A rotator cuff tear is seen both in the young and old, but a complete tear is much more common if you are older. This is the case due to the fact that as you age, the muscle and tendon tissue of the rotator cuff loses some elasticity. With the loss of elasticity it leads the way to the inherent poor blood supply to the mid part of the tendon; therefore, healing is slow and degenerative changes are often found.
In younger people, there is usually either a traumatic injury such as a fall, or the person is putting the tendon under significant load, as seen in athletes.
The Best Treatment for a Rotator Cuff Injuries
In order to effectively treat rotator cuff syndrome, it is important to address the underlying causes of it.
Because the rotator cuff is comprised of four different muscles, rotator cuff syndrome can describe one of the several different problems. Pain may be the result of overuse or injury of one or more of the muscles in the rotator cuff; therefore, developing a treatment plan individualized to the particular cause of the pain is crucial. A medical specialist, such as a chiropractor, will result in the highest quality of care as the cause will be more individually identified, and more easily resolved.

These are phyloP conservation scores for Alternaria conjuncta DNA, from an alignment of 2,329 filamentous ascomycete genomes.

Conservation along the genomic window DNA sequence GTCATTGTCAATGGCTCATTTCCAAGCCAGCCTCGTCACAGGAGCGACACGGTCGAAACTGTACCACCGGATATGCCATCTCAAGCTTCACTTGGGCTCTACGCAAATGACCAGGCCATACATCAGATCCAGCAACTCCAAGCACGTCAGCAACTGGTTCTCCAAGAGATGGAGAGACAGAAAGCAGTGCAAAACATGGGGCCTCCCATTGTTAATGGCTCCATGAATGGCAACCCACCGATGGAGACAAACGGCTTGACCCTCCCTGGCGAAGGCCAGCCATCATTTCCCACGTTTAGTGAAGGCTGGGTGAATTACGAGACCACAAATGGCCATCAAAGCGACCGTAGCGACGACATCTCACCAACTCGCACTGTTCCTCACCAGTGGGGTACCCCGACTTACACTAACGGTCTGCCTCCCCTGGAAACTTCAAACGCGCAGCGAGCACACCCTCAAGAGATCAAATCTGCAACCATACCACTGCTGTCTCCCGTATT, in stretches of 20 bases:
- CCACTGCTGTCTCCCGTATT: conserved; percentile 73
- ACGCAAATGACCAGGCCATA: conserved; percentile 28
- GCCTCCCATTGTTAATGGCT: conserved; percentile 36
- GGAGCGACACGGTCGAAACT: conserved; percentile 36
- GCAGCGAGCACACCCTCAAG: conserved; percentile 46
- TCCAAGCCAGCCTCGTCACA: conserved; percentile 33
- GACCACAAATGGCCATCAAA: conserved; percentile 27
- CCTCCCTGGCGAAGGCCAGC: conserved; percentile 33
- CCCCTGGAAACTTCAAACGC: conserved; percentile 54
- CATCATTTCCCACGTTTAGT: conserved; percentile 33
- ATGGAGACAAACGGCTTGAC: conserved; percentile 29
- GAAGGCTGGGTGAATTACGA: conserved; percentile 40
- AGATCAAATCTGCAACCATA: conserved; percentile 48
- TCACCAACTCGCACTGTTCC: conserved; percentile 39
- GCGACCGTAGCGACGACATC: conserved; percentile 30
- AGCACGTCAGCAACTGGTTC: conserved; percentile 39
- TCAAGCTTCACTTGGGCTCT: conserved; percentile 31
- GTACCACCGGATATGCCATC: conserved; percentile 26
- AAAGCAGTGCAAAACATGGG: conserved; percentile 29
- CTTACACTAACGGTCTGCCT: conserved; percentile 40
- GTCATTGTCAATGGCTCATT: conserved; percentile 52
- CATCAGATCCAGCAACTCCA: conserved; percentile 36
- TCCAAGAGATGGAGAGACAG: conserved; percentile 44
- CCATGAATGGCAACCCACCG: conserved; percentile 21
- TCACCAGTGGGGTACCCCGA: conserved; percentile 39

Rehabilitative care and rest are the recommended course of action for effectively reducing the incidence of pain and restoring full function to the arms and shoulders. As with many other repetitive movement injuries, massage therapy in conjunction with chiropractic care can provide not only pain relief but the highest restoration of range of movement.
Massage therapy and chiropractic care work hand-in-hand expertly in this capacity. The massage therapy softens the inflamed tissues allowing the patient to regain improved circulation and some aspect of comfortable motion. Chiropractic care will address the underlying condition. This is completed by safe gentle chiropractic adjustments of the shoulder and associated areas which will help to re-train the soft tissue to return to its appropriate origin, furthering the restoration of full range of motion and eliminating the inflammation.
Soft tissue treatments such as ART and Graston work are often used in conjunction to reduce the incidence and symptoms of inflammation, sending fibrous adhesions that inhibit functional movement back into circulation. Kinesiotape can be advantageous as well by helping correct and maintain proper shoulder positioning throughout the day by stimulating proprioception, increasing your body’s positional awareness.
The most beneficial treatment process delivers the best results when a Chiropractic physician also provides detailed rehabilitative programs targeted to preserve and build muscle strength during the healing process.
On Your Team!
Shoulder injuries do not need to be athletically related and can happen at any age.
So if you are suffering from a rotator cuff injury, call us today to let us help you get back to activities you love most in life.
For Your Health,
Dr. Steven M. Gillis